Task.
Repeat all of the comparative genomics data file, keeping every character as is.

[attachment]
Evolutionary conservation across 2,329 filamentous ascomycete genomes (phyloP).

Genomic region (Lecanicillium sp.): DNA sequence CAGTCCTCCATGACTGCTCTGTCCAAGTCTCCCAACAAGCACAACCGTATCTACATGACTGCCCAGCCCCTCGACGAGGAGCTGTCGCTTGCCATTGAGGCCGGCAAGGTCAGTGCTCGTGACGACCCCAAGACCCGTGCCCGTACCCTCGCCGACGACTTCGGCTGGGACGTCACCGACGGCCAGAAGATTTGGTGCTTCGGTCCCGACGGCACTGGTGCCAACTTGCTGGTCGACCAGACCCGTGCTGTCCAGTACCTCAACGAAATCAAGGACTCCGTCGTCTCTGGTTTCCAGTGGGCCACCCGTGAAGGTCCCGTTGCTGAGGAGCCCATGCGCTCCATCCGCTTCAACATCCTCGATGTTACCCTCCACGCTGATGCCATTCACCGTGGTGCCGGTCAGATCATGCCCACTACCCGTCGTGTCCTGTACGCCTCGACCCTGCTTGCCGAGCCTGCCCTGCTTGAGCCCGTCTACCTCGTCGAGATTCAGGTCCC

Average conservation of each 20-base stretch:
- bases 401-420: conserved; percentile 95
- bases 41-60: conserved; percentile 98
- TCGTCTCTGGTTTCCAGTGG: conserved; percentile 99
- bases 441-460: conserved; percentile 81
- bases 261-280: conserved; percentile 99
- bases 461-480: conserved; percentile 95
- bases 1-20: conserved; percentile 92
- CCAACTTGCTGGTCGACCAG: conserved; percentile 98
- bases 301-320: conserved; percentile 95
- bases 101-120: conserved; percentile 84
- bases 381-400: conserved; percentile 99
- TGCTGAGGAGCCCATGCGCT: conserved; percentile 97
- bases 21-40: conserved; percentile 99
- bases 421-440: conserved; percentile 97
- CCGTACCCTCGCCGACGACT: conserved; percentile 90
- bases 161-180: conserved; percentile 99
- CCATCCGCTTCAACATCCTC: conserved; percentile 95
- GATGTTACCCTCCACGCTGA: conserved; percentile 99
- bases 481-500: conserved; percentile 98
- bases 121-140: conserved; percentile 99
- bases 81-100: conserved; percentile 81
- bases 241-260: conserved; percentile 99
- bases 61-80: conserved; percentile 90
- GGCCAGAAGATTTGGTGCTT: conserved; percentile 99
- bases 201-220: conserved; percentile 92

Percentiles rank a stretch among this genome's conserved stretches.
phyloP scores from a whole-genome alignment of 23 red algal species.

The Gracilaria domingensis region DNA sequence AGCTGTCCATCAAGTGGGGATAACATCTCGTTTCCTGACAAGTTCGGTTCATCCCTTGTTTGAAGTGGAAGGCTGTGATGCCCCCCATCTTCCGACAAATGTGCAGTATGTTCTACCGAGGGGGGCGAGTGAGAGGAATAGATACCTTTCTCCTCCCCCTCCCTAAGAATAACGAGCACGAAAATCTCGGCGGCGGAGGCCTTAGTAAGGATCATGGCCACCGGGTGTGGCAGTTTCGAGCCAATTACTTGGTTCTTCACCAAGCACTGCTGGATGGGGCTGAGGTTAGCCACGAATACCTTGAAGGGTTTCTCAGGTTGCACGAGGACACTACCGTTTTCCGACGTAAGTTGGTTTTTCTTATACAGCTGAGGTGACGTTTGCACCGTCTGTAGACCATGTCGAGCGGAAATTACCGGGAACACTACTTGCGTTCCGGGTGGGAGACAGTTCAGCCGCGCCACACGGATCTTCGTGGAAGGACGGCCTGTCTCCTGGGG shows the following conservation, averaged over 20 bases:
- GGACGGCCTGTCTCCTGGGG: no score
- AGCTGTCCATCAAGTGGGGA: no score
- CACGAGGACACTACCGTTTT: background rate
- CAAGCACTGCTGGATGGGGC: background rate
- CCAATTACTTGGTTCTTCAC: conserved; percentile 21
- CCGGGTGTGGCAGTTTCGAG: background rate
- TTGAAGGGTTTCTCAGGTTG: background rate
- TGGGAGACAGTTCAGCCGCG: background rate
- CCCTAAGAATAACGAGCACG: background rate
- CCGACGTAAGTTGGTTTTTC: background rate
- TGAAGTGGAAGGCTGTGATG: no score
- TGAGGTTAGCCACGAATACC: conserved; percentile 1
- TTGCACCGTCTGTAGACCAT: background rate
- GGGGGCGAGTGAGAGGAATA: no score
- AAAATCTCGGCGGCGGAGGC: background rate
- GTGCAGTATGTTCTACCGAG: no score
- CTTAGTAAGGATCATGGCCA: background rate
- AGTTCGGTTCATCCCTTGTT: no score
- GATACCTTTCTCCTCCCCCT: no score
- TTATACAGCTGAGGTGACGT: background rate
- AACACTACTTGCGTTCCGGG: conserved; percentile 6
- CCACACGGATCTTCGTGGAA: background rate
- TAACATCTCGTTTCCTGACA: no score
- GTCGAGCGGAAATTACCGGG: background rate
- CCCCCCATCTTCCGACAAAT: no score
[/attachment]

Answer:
Evolutionary conservation across 2,329 filamentous ascomycete genomes (phyloP).

Genomic region (Lecanicillium sp.): DNA sequence CAGTCCTCCATGACTGCTCTGTCCAAGTCTCCCAACAAGCACAACCGTATCTACATGACTGCCCAGCCCCTCGACGAGGAGCTGTCGCTTGCCATTGAGGCCGGCAAGGTCAGTGCTCGTGACGACCCCAAGACCCGTGCCCGTACCCTCGCCGACGACTTCGGCTGGGACGTCACCGACGGCCAGAAGATTTGGTGCTTCGGTCCCGACGGCACTGGTGCCAACTTGCTGGTCGACCAGACCCGTGCTGTCCAGTACCTCAACGAAATCAAGGACTCCGTCGTCTCTGGTTTCCAGTGGGCCACCCGTGAAGGTCCCGTTGCTGAGGAGCCCATGCGCTCCATCCGCTTCAACATCCTCGATGTTACCCTCCACGCTGATGCCATTCACCGTGGTGCCGGTCAGATCATGCCCACTACCCGTCGTGTCCTGTACGCCTCGACCCTGCTTGCCGAGCCTGCCCTGCTTGAGCCCGTCTACCTCGTCGAGATTCAGGTCCC

Average conservation of each 20-base stretch:
- bases 401-420: conserved; percentile 95
- bases 41-60: conserved; percentile 98
- TCGTCTCTGGTTTCCAGTGG: conserved; percentile 99
- bases 441-460: conserved; percentile 81
- bases 261-280: conserved; percentile 99
- bases 461-480: conserved; percentile 95
- bases 1-20: conserved; percentile 92
- CCAACTTGCTGGTCGACCAG: conserved; percentile 98
- bases 301-320: conserved; percentile 95
- bases 101-120: conserved; percentile 84
- bases 381-400: conserved; percentile 99
- TGCTGAGGAGCCCATGCGCT: conserved; percentile 97
- bases 21-40: conserved; percentile 99
- bases 421-440: conserved; percentile 97
- CCGTACCCTCGCCGACGACT: conserved; percentile 90
- bases 161-180: conserved; percentile 99
- CCATCCGCTTCAACATCCTC: conserved; percentile 95
- GATGTTACCCTCCACGCTGA: conserved; percentile 99
- bases 481-500: conserved; percentile 98
- bases 121-140: conserved; percentile 99
- bases 81-100: conserved; percentile 81
- bases 241-260: conserved; percentile 99
- bases 61-80: conserved; percentile 90
- GGCCAGAAGATTTGGTGCTT: conserved; percentile 99
- bases 201-220: conserved; percentile 92

Percentiles rank a stretch among this genome's conserved stretches.
phyloP scores from a whole-genome alignment of 23 red algal species.

The Gracilaria domingensis region DNA sequence AGCTGTCCATCAAGTGGGGATAACATCTCGTTTCCTGACAAGTTCGGTTCATCCCTTGTTTGAAGTGGAAGGCTGTGATGCCCCCCATCTTCCGACAAATGTGCAGTATGTTCTACCGAGGGGGGCGAGTGAGAGGAATAGATACCTTTCTCCTCCCCCTCCCTAAGAATAACGAGCACGAAAATCTCGGCGGCGGAGGCCTTAGTAAGGATCATGGCCACCGGGTGTGGCAGTTTCGAGCCAATTACTTGGTTCTTCACCAAGCACTGCTGGATGGGGCTGAGGTTAGCCACGAATACCTTGAAGGGTTTCTCAGGTTGCACGAGGACACTACCGTTTTCCGACGTAAGTTGGTTTTTCTTATACAGCTGAGGTGACGTTTGCACCGTCTGTAGACCATGTCGAGCGGAAATTACCGGGAACACTACTTGCGTTCCGGGTGGGAGACAGTTCAGCCGCGCCACACGGATCTTCGTGGAAGGACGGCCTGTCTCCTGGGG shows the following conservation, averaged over 20 bases:
- GGACGGCCTGTCTCCTGGGG: no score
- AGCTGTCCATCAAGTGGGGA: no score
- CACGAGGACACTACCGTTTT: background rate
- CAAGCACTGCTGGATGGGGC: background rate
- CCAATTACTTGGTTCTTCAC: conserved; percentile 21
- CCGGGTGTGGCAGTTTCGAG: background rate
- TTGAAGGGTTTCTCAGGTTG: background rate
- TGGGAGACAGTTCAGCCGCG: background rate
- CCCTAAGAATAACGAGCACG: background rate
- CCGACGTAAGTTGGTTTTTC: background rate
- TGAAGTGGAAGGCTGTGATG: no score
- TGAGGTTAGCCACGAATACC: conserved; percentile 1
- TTGCACCGTCTGTAGACCAT: background rate
- GGGGGCGAGTGAGAGGAATA: no score
- AAAATCTCGGCGGCGGAGGC: background rate
- GTGCAGTATGTTCTACCGAG: no score
- CTTAGTAAGGATCATGGCCA: background rate
- AGTTCGGTTCATCCCTTGTT: no score
- GATACCTTTCTCCTCCCCCT: no score
- TTATACAGCTGAGGTGACGT: background rate
- AACACTACTTGCGTTCCGGG: conserved; percentile 6
- CCACACGGATCTTCGTGGAA: background rate
- TAACATCTCGTTTCCTGACA: no score
- GTCGAGCGGAAATTACCGGG: background rate
- CCCCCCATCTTCCGACAAAT: no score